When the opportunity arose for me to try hyperbaric oxygen therapy at Karyn's Inner Beauty only two thoughts ran through my mind: "Where can I sign up?" and "What is hyperbaric oxygen therapy, exactly?" In my head, signing up for one of these sessions was going to be part sensory-deprivation tank, part 2001: A Space Odyssey, part, I don't know, mountain climbing maybe?
Now that I've done it, I'm here to answer your top questions: what is a hyperbaric chamber? How is oxygen therapy used? What are the benefits? And most importantly, what the heck does it feel like?
These are the questions people want to know before they put themselves inside one. But it's nothing to be afraid of: a hyperbaric chamber simply modifies the air pressure inside of it, delivering 100% oxygen, and allowing users to inhale higher levels of O2. That doesn't tell you much, though, if you're not sure why you'd do it, so read on to learn a little more about what it's really like:
Since the body requires oxygen in its healing process, doctors use hyperbaric therapy to increase a person's oxygen levels, which in turn can help the body regenerate red blood cells, fight bacterial infections, and speed up its natural healing. This makes the therapy helpful for those suffering from:
I wasn't suffering from any of the above when I tried it, but I had heard it can also be great for relaxation, which might be a good excuse for you if you're curious. I actually ended up twisting my ankle shortly after my session, and couldn't help but wonder if it would have healed a little faster if I'd gotten the treatment? After all, if it's good enough for Lebron, it's good enough for me, right?
Please note: To have a hyperbaric oxygen therapy session to deal with the above, you should ask for a prescription from your doctor, who will determine whether it's appropriate for you.
A doctor will likely prescribe hyperbaric oxygen therapy to allievate pain and boost recovery from a number of diseases and health issues. But the therapy comes with a number of other reported benefits, which may include:
It varies, but one-hour sessions of hyperbaric oxygen therapy typically cost between $100–$150. However, if you check our site, you might be able to find a session between $39–$65per hour. Some health-insurance plans or Medicare may cover a session, but don't assume–call your health-care provider to check.
After you go over all the standard health and safety information, you'll be asked to remove your shoes and jacket. I recommend dressing in the most comfortable clothes you can. While my jeans weren't necessarily uncomfortable, I definitely found myself wishing I'd had on leggings or a pair of soft joggers instead.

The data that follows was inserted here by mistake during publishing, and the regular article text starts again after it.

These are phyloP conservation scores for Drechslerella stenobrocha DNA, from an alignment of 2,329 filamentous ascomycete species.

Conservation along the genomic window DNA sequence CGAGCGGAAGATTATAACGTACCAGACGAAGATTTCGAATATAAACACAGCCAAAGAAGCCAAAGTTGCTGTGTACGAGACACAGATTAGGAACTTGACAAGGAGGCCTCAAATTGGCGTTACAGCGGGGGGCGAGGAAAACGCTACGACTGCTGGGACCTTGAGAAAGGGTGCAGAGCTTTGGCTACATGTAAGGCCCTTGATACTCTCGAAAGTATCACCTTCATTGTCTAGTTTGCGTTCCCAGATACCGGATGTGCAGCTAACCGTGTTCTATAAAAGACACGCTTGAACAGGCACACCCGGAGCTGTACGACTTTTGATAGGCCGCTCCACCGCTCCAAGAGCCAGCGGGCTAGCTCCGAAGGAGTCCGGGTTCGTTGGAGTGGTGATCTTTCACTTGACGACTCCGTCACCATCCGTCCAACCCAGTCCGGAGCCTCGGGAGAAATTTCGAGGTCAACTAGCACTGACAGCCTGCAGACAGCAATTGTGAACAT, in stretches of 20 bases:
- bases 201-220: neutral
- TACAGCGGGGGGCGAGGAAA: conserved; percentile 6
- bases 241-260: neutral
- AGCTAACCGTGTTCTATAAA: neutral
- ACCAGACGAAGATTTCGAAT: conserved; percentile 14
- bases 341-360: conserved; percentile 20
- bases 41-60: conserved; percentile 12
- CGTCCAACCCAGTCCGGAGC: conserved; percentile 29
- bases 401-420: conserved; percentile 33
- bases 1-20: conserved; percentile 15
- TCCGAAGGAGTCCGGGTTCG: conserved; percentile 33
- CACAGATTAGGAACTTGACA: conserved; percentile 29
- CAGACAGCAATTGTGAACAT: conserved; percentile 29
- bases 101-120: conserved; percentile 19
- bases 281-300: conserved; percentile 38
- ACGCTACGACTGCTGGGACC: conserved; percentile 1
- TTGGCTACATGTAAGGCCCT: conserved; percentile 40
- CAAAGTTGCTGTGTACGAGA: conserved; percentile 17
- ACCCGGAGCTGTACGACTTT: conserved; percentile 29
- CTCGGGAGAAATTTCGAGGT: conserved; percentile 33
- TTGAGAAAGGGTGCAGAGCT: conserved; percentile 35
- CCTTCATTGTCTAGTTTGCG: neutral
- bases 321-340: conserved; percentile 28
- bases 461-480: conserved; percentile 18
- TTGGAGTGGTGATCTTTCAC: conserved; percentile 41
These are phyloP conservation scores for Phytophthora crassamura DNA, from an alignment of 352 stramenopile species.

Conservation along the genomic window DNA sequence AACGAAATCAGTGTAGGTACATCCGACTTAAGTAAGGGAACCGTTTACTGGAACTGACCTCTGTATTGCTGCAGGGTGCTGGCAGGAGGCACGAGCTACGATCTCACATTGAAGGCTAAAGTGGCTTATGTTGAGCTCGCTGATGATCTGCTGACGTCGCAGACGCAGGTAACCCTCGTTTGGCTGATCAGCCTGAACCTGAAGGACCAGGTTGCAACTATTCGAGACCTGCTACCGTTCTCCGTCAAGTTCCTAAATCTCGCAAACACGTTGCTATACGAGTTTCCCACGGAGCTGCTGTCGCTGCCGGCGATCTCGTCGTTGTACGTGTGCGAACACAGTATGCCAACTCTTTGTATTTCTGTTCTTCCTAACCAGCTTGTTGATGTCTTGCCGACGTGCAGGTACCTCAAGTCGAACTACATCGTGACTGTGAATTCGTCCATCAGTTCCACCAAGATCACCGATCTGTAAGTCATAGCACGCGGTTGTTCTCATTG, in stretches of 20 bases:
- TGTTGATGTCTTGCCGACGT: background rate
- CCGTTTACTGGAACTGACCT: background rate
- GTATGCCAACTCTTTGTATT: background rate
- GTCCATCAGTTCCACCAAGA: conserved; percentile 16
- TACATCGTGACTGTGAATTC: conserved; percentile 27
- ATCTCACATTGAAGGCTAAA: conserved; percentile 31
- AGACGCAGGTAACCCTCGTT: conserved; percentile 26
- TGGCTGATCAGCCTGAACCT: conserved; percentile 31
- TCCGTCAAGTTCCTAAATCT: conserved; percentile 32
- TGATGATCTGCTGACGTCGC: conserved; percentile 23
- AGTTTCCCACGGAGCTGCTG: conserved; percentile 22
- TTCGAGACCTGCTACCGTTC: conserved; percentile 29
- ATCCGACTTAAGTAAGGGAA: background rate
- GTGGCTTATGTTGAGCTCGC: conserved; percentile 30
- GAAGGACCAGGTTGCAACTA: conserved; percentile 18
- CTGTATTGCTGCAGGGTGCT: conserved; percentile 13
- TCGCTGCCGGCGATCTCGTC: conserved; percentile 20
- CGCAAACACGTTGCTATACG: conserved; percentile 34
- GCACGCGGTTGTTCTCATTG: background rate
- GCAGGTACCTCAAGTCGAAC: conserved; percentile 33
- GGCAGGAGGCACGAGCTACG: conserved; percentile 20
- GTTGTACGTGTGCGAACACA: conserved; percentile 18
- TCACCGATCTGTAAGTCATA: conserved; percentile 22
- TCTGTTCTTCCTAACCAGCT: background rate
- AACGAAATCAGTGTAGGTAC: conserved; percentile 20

Actually seeing the chamber was the most surprising part for me, though. I'd imagined something hard-sided and almost capsule like, similar to what I'd imagine the escape pod of a spaceship to be like. And while there certainly are more pod-like chambers, for my experience it was just... well, a giant bag. It would assume a more rigid shape once the air was pumped in, but climbing into the deflated chamber was a little unsettling! I had to hold the heavy bag up while the tech zipped me inside and I waited for the oxygen to inflate it.
But after a couple of minutes, I could put my hands down an just relax. The air didn't feel much different and my ears weren't too affected by the pressurization. Later I learned that many people actually end up napping during their time in the chamber, but I'd recommend meditating or even bringing a book in with you to read! If you're focused on relaxation, though, you might want to leave your phone outside so you're not tempted to start catching up on email.
Hyperbaric oxygen therapy is considered very safe and there are few risks involved. That said, the following can happen in rare cases:
I was a little nervous climbing in because I was told that if I had any congestion, the pressurization might hurt the same way it might when you're on an airplane during takeoff or landing. Thankfully, I was congestion free so it wasn't an issue, though there was a little bit of discomfort as the chamber inflated and deflated. It was nothing a bit of gum or some light ear popping couldn't handle though! Once the chamber was fully inflated, it doesn't really feel any different at all. There's a bit of white noise from airflow, but that just made it really easy to see why some people actually nap during their sessions.
I'd say yes, especially if you're just experimenting. If you're trying to deal with a specific ailment, then I think it's better to consult your doctor first. But if you just want to try it to see what the hype is about, then it's a pretty low-risk treatment to try. Even better when you can do it for a great price. Just check out some of our favorite deals below.
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